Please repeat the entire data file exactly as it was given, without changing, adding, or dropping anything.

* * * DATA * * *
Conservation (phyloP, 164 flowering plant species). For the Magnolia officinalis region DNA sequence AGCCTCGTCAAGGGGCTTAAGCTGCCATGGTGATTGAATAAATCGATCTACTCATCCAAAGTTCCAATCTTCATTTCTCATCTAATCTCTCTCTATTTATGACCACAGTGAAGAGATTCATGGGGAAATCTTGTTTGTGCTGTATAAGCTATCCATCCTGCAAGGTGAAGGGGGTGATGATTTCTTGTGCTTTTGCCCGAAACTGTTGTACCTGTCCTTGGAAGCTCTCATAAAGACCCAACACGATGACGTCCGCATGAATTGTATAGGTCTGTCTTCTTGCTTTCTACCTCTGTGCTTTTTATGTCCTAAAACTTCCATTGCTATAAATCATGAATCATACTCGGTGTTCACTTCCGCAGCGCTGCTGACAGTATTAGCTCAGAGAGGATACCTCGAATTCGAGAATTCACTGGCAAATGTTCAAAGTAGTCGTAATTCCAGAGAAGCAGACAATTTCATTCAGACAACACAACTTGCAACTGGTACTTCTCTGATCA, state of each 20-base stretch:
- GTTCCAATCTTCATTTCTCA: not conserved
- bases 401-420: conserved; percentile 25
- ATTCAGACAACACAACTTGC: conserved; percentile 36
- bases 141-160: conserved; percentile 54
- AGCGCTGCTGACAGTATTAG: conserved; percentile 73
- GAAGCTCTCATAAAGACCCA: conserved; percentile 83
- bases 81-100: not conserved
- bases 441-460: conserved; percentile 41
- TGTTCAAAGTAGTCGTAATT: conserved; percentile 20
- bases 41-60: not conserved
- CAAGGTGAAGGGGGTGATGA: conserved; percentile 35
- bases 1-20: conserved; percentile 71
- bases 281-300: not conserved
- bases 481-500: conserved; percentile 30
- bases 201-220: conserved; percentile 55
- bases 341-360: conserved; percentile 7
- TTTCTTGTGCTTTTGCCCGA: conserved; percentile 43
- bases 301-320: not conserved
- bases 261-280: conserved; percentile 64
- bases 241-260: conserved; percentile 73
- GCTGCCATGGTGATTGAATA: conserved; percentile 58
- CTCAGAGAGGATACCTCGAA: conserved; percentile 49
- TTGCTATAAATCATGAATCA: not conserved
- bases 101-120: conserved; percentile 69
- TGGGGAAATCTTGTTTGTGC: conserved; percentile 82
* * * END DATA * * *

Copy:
Conservation (phyloP, 164 flowering plant species). For the Magnolia officinalis region DNA sequence AGCCTCGTCAAGGGGCTTAAGCTGCCATGGTGATTGAATAAATCGATCTACTCATCCAAAGTTCCAATCTTCATTTCTCATCTAATCTCTCTCTATTTATGACCACAGTGAAGAGATTCATGGGGAAATCTTGTTTGTGCTGTATAAGCTATCCATCCTGCAAGGTGAAGGGGGTGATGATTTCTTGTGCTTTTGCCCGAAACTGTTGTACCTGTCCTTGGAAGCTCTCATAAAGACCCAACACGATGACGTCCGCATGAATTGTATAGGTCTGTCTTCTTGCTTTCTACCTCTGTGCTTTTTATGTCCTAAAACTTCCATTGCTATAAATCATGAATCATACTCGGTGTTCACTTCCGCAGCGCTGCTGACAGTATTAGCTCAGAGAGGATACCTCGAATTCGAGAATTCACTGGCAAATGTTCAAAGTAGTCGTAATTCCAGAGAAGCAGACAATTTCATTCAGACAACACAACTTGCAACTGGTACTTCTCTGATCA, state of each 20-base stretch:
- GTTCCAATCTTCATTTCTCA: not conserved
- bases 401-420: conserved; percentile 25
- ATTCAGACAACACAACTTGC: conserved; percentile 36
- bases 141-160: conserved; percentile 54
- AGCGCTGCTGACAGTATTAG: conserved; percentile 73
- GAAGCTCTCATAAAGACCCA: conserved; percentile 83
- bases 81-100: not conserved
- bases 441-460: conserved; percentile 41
- TGTTCAAAGTAGTCGTAATT: conserved; percentile 20
- bases 41-60: not conserved
- CAAGGTGAAGGGGGTGATGA: conserved; percentile 35
- bases 1-20: conserved; percentile 71
- bases 281-300: not conserved
- bases 481-500: conserved; percentile 30
- bases 201-220: conserved; percentile 55
- bases 341-360: conserved; percentile 7
- TTTCTTGTGCTTTTGCCCGA: conserved; percentile 43
- bases 301-320: not conserved
- bases 261-280: conserved; percentile 64
- bases 241-260: conserved; percentile 73
- GCTGCCATGGTGATTGAATA: conserved; percentile 58
- CTCAGAGAGGATACCTCGAA: conserved; percentile 49
- TTGCTATAAATCATGAATCA: not conserved
- bases 101-120: conserved; percentile 69
- TGGGGAAATCTTGTTTGTGC: conserved; percentile 82